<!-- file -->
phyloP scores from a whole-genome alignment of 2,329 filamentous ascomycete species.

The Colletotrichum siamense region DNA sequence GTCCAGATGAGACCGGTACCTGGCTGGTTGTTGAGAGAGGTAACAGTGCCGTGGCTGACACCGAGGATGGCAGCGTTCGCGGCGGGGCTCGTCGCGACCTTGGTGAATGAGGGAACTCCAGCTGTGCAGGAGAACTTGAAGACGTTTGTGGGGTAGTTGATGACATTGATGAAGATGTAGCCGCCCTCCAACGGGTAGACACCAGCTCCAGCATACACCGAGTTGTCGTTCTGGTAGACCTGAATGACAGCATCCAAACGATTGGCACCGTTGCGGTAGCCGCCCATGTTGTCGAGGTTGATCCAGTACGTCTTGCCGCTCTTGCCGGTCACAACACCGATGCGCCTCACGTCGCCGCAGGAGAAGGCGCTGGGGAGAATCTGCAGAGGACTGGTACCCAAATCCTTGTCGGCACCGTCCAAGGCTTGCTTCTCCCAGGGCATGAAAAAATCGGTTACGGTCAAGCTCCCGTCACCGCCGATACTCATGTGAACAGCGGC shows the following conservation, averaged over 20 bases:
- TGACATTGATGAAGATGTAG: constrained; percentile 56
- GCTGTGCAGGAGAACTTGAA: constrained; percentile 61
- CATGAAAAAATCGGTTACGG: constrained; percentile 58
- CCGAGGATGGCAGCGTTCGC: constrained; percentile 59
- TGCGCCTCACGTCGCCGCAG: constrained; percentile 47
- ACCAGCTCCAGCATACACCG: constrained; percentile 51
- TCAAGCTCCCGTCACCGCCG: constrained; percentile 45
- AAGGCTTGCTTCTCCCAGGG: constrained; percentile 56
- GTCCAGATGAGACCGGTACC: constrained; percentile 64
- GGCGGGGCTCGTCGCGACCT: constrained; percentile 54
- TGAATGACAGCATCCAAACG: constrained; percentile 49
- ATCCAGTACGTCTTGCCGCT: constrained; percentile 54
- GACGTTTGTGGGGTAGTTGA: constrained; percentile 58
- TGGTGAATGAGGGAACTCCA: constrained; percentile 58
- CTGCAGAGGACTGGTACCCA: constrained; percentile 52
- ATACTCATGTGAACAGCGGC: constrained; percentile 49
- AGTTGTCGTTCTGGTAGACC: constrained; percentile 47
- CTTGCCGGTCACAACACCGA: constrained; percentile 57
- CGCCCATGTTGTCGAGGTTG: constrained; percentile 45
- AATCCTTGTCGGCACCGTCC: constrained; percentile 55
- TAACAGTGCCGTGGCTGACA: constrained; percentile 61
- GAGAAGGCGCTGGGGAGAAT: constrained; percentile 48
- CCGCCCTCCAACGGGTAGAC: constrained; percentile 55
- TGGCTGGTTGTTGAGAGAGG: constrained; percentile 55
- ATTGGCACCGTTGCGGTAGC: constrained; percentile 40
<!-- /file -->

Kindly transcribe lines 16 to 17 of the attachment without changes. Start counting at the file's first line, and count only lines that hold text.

- TGGTGAATGAGGGAACTCCA: constrained; percentile 58
- CTGCAGAGGACTGGTACCCA: constrained; percentile 52